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Phagocytic plasmacytoma in a dog

Authors

  • Jennifer H. Yearley,,

    1. From the Department of Molecular Biomedical Sciences, College of Veterinary Medicine, North Carolina State University, Raleigh, NC. Dr. Yearley is now at the New England Primate Research Center, Harvard Medical School, Southborough, MA. Corresponding author: Jennifer H. Yearley (jennifer_yearley@hms.harvard.edu)
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  • Christine Stanton,,

    1. From the Department of Molecular Biomedical Sciences, College of Veterinary Medicine, North Carolina State University, Raleigh, NC. Dr. Yearley is now at the New England Primate Research Center, Harvard Medical School, Southborough, MA. Corresponding author: Jennifer H. Yearley (jennifer_yearley@hms.harvard.edu)
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  • Thierry Olivry,,

    1. From the Department of Molecular Biomedical Sciences, College of Veterinary Medicine, North Carolina State University, Raleigh, NC. Dr. Yearley is now at the New England Primate Research Center, Harvard Medical School, Southborough, MA. Corresponding author: Jennifer H. Yearley (jennifer_yearley@hms.harvard.edu)
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  • Gregg A. Dean

    1. From the Department of Molecular Biomedical Sciences, College of Veterinary Medicine, North Carolina State University, Raleigh, NC. Dr. Yearley is now at the New England Primate Research Center, Harvard Medical School, Southborough, MA. Corresponding author: Jennifer H. Yearley (jennifer_yearley@hms.harvard.edu)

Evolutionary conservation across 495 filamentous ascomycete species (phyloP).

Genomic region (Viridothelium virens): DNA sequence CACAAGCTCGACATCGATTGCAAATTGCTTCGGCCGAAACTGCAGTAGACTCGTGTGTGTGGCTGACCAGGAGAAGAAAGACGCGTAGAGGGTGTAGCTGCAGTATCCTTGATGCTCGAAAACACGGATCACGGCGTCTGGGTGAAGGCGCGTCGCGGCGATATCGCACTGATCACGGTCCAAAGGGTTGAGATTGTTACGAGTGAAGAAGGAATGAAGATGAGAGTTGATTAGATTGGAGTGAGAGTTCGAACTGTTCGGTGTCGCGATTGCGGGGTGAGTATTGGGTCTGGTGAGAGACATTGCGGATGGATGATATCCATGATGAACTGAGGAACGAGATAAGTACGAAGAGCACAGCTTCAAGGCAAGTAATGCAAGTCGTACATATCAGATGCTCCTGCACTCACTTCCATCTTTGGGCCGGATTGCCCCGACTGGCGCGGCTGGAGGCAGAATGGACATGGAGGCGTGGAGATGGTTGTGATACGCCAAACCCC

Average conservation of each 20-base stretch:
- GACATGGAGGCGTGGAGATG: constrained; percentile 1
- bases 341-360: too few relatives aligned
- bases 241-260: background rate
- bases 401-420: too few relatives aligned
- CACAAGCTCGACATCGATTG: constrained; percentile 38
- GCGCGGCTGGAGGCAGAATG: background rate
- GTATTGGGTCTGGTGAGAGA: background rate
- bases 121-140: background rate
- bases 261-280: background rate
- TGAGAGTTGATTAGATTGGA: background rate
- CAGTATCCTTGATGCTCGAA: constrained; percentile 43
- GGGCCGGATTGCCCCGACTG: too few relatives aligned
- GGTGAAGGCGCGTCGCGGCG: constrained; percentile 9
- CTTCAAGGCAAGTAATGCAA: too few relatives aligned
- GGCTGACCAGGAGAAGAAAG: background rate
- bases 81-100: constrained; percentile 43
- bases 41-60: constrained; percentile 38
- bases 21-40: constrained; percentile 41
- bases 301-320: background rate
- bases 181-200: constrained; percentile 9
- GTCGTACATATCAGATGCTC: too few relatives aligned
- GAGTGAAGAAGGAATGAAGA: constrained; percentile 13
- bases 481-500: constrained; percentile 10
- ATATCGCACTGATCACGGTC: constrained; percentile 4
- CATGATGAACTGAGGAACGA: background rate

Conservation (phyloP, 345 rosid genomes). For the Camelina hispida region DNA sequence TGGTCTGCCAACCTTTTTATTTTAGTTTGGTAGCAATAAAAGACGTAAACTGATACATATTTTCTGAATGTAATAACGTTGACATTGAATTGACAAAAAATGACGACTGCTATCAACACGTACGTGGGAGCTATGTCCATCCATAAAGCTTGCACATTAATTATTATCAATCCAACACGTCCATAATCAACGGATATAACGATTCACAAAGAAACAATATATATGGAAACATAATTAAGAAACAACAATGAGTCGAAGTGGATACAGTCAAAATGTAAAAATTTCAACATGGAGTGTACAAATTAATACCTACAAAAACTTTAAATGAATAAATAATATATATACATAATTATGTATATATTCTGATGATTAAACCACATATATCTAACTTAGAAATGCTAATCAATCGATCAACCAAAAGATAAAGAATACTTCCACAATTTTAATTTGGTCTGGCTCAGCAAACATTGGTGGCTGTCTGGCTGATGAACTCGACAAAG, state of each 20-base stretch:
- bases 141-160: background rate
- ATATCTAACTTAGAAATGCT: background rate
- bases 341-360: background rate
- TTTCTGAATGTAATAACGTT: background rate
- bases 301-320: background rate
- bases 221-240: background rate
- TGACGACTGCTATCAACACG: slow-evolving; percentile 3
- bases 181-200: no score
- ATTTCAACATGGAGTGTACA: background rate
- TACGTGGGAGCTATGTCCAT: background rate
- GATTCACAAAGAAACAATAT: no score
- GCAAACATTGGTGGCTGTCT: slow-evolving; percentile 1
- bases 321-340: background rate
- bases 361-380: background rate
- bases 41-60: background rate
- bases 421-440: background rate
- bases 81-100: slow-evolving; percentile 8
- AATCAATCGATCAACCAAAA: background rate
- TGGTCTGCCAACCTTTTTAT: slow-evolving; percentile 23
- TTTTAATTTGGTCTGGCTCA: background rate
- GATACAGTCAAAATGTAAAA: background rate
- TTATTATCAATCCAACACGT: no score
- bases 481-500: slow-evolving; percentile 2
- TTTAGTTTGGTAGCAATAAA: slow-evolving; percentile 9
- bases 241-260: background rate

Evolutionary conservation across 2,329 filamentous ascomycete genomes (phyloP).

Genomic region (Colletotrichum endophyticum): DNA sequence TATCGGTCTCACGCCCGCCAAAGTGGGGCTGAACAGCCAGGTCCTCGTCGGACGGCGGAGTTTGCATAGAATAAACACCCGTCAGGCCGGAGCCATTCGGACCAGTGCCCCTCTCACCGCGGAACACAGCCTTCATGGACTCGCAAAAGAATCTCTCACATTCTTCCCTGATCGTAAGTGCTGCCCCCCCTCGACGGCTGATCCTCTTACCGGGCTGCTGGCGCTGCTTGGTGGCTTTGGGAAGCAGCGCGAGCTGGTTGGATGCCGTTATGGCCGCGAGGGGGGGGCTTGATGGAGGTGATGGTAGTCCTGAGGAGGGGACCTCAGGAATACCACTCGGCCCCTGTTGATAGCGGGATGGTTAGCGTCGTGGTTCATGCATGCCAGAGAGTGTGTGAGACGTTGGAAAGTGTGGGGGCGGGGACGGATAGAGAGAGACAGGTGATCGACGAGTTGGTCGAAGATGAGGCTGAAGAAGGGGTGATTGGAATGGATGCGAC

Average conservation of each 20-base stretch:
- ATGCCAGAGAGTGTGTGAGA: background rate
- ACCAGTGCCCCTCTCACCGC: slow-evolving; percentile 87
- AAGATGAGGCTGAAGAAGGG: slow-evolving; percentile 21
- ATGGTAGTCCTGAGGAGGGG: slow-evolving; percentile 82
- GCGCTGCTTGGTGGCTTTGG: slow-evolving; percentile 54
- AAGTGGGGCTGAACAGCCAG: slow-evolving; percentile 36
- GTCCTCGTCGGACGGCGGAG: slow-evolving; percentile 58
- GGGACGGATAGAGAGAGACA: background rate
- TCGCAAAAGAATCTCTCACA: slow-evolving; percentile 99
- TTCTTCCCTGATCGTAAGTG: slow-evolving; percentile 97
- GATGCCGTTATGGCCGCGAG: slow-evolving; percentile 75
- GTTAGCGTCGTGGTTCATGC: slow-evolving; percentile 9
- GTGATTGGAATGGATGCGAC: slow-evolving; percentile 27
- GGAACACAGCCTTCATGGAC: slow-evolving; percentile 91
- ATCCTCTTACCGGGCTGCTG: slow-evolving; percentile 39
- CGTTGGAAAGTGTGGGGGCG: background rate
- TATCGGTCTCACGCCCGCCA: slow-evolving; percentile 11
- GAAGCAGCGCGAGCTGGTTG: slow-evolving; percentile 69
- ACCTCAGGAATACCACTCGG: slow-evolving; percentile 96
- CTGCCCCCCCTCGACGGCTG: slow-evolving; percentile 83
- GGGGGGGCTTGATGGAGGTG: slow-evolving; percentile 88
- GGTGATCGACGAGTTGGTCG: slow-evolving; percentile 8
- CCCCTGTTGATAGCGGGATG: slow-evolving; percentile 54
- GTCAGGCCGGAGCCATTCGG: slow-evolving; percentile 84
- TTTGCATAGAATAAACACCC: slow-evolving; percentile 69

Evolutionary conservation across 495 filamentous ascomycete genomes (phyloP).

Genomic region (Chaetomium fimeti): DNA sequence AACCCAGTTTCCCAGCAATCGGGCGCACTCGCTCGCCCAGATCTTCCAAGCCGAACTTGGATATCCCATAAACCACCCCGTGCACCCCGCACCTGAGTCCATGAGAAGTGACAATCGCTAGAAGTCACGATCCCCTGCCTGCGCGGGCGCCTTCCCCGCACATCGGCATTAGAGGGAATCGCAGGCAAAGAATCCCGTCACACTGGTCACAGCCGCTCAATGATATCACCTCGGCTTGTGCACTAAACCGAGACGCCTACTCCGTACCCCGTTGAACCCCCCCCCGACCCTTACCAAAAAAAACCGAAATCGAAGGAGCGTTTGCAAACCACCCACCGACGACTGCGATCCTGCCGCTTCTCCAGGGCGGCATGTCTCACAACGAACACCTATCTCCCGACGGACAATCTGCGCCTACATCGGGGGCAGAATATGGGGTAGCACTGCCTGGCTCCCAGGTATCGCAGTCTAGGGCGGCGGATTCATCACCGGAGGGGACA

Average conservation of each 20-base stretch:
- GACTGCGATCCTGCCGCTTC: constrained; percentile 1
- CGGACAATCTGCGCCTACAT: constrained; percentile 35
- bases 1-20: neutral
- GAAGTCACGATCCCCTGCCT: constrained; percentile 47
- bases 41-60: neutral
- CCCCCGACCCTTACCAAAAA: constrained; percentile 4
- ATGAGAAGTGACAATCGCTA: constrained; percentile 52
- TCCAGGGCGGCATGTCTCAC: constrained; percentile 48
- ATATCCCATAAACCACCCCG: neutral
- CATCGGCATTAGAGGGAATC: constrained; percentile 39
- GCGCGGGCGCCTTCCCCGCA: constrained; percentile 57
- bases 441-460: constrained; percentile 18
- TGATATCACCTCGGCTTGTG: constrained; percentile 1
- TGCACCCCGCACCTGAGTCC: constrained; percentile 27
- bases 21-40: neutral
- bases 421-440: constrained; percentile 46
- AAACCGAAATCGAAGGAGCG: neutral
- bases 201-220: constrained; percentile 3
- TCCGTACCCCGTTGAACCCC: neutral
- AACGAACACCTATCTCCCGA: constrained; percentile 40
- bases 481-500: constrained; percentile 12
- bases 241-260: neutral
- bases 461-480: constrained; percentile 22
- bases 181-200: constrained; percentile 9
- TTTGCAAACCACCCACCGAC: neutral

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Abstract

Abstract A 4-year-old neutered male Golden Retriever was presented to the oncology service of the North Carolina State University Veterinary Teaching Hospital for staging of a histiocytic sarcoma of the left forelimb, diagnosed on the basis of biopsies submitted by the referring veterinarian. Cytologic assessment of aspirates of 2 splenic nodules identified on ultrasonographic examination of the abdomen revealed a highly phagocytic population of neoplastic round cells morphologically suggestive of plasma cells. Histologic assessment of the forelimb mass after amputation of the limb revealed a neoplastic round cell population demonstrating extensive cytophagia and erythrophagia. Immunohistochemical analysis of the tumor population revealed it to be negative for BLA.36 with sporadic positivity for lysozyme and CD79a. Immunofluorescent evaluation revealed weak tumor cell positivity for immunoglobulin (Ig) A and IgM, but extensive strong positivity for IgG, confirming the plasma cell origin of the tumor. Although extensive phagocytic activity may strongly suggest histiocytic origin, plasma cell origin must also be considered among the differential diagnoses for phagocytic round cell tumors.

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